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South LA’s Hidden Gems

Every day we have a choice. We can support an up and coming podcaster, try a new family-run restaurant, join a boutique gym started by a local fitness champ or we could keep giving away our money to the handful of giants who already control so much of our commerce. Our daily decisions impact the kind world we live in; if we want a world where small businesses are growing and artists and creatives are thriving then we should support them with our time, money and attention. We’re proud to highlight inspiring creatives and entrepreneurs each week in Hidden Gems series.  Check out some of South LA’s gems below.

Amitis Pourarian

My family moved to the United States from Iran in 1983 when I was five years old. My parents started from scratch and rebuilt. I didn’t speak English, so when the bullying started luckily, I didn’t understand the insults. One day a family friend took me to a martial arts class. I fell in love with it as it was not a team sport and I was in control of how good I could become. I have never since stopped training. I became an assistant instructor at the earliest opportunity and never stopped that either. This was my one constant Jr high, high school, college and even grad school until now. It gave me confidence and made me athletic. Leading me to win multiple National Championships and ultimately a spot on the United States Taekwondo Team. While I loved martial arts, I pursued a career in Business, Real Estate and Construction. Read more>>

Daunté “KINGTAE” Fyall

I’m an Army brat born in Frankfurt, Germany and raised in a single-parent household in SE, Washington, DC. with drugs, violence, and the prospect of being another Black male “statistic” in the community. Thankfully at that time, my Mother was truly focused on protecting me from the unfortunate circumstances of this environment. Mother made sure that I developed strong desires for divine spiritual connection, education, art and humanistic love regardless of the environment that I would find myself in. I was the kid that attended local Bible discussion meetings, took occasional piano lessons at a low-cost Saturday community “college” course offered by Howard University. Read more>>

Ericka Cattenhead

I was the only child of a single mom, so you can imagine the time that I had on my hands. Born and raised in Compton, affectionally known as Hub City, I grew up in a neighborhood where I was either playing sports with my friends on the block or inside cutting up an old pair of jeans to make a denim purse. Being the only child was not the ideal childhood; however, it allowed me the opportunity to have uninterrupted time to practice my braiding technique on my grandmother’s beautiful head of hair. When I wasn’t playing beauty shop, I would plunder through my mom’s nail supplies to paint my nails because I was too young to go to the nail shop. I think I was around 13 years old when I designed my first set of press-on nails – you couldn’t tell me nothing! Read more>>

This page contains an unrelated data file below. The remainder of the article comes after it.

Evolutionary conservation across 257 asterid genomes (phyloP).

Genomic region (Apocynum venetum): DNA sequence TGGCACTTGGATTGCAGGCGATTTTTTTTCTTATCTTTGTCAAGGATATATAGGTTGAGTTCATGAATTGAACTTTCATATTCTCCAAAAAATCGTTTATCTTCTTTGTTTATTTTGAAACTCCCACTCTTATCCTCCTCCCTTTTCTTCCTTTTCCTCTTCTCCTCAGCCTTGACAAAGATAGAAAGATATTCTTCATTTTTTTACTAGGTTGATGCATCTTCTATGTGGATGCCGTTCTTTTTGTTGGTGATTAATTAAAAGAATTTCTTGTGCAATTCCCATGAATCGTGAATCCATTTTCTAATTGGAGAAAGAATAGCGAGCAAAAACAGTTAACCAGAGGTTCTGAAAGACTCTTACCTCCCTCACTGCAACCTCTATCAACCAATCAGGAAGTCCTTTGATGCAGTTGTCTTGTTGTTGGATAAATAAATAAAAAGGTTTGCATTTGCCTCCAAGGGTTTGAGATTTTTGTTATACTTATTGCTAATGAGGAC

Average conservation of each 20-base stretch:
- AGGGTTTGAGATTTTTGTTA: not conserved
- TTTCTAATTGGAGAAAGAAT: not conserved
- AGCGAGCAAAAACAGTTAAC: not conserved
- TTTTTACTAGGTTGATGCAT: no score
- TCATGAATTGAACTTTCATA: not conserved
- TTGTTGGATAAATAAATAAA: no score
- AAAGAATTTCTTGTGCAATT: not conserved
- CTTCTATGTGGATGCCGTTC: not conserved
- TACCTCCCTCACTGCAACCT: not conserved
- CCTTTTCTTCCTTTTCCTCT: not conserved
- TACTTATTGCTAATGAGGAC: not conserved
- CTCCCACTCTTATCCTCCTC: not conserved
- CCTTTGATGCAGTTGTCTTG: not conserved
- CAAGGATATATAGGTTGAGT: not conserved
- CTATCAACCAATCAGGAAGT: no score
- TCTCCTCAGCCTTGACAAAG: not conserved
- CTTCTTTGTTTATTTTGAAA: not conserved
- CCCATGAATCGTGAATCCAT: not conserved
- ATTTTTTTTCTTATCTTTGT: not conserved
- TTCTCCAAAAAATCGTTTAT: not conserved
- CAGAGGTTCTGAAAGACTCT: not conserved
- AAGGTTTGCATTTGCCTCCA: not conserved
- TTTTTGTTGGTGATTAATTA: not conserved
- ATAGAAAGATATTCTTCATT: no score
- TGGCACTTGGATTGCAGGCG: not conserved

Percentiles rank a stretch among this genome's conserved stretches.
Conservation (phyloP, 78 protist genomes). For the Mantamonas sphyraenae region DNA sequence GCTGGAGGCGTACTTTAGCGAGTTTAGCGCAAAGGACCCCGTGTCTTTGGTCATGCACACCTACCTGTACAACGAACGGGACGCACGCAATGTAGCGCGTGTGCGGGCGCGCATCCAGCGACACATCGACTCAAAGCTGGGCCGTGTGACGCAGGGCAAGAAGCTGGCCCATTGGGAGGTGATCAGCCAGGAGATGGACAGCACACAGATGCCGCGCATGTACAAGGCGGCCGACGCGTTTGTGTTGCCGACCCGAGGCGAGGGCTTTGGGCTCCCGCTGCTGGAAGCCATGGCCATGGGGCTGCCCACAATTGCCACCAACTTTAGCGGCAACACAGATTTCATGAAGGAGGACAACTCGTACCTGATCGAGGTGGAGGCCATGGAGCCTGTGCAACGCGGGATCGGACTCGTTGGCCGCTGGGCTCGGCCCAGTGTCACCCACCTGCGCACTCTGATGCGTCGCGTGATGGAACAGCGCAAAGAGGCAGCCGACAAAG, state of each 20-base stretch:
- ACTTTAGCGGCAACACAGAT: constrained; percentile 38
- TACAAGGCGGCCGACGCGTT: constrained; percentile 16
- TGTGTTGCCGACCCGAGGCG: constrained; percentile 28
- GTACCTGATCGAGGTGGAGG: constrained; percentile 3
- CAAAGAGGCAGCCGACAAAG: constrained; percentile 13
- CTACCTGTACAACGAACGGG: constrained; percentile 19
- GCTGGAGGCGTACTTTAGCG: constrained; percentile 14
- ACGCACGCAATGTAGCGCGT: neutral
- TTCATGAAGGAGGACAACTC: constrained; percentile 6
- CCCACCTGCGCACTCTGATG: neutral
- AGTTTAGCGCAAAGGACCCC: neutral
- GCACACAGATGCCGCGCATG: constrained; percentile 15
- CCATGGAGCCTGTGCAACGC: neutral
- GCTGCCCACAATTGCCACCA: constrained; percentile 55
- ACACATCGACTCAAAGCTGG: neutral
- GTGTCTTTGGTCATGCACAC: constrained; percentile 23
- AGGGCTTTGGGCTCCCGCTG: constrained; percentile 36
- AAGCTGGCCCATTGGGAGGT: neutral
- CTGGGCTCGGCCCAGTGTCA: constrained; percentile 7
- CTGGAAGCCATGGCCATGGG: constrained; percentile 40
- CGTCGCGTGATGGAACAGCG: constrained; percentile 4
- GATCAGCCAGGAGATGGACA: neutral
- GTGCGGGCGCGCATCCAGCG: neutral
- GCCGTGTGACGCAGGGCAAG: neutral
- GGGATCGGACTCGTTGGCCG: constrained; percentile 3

Chan Quach

In some ways, it’s been a lifelong journey to where I am today. I consider myself to be equal parts educator, biologist, and behaviorist, but ultimately I identify as a naturalist. My appreciation for nature was formed as a kid living on a farm in Minnesota where I played among lakes and marshes, exploring the elements and balances that enable life. When I was in the third grade, I began exploring the woods and running freely among the local farmer fields, coal mines, and most memorable of all, into the upper end of the Mississippi River. I recount these memories vividly, especially the thrill of discovering the various insects, amphibians, pheasants and wild turkeys that lived on the land and finding fascination with their exoskeletons, wings, fur, feathers, and scales. Nature, for me, is a profound teacher of life. Read more>>


It all started in my kitchen nearly 18 years ago. As a mother of a toddler, I liked the idea of having his sibling and cousins over on the weekends. Thinking about what I could make them for breakfast, something inexpensive, quick and easy to make and fulfilling, final answer, WAFFLES. I’m a huge “Waffle Lover”. But, I could never get my syrup pour perfect. It was either too much syrup or not enough. Either my waffle was thick and dry or soggy and wet. Plus, the syrup would make me sleepy afterwards. That was not good having a house full of small children. I then questioned, “what if I could make waffle batter that did not require any syrup.” So the experimenting and creating began. Read more>>

Kyairra Johnson

I’ve always wanted to make a magazine that was focused around the music and not on the gossip and drama in the industry. Its a lot of magazines out that claims they are about music yet when you open the pages its slander, rumors, drama, gossip and so much more with an ending of oh yea they also have new music coming out, or they focus on a small group of popular musicians and forget about the rest not caring if they are musically better with a why behind the song which most don’t have now in music. I felt something was missing so I came up with so many different ideas and decided to start with a music magazine that focus on music and the people that cater to this life of music that we explore as listeners because you have people who just listen for the moment and you have people who feel as they listen. Read more>>

Francisco Ortiz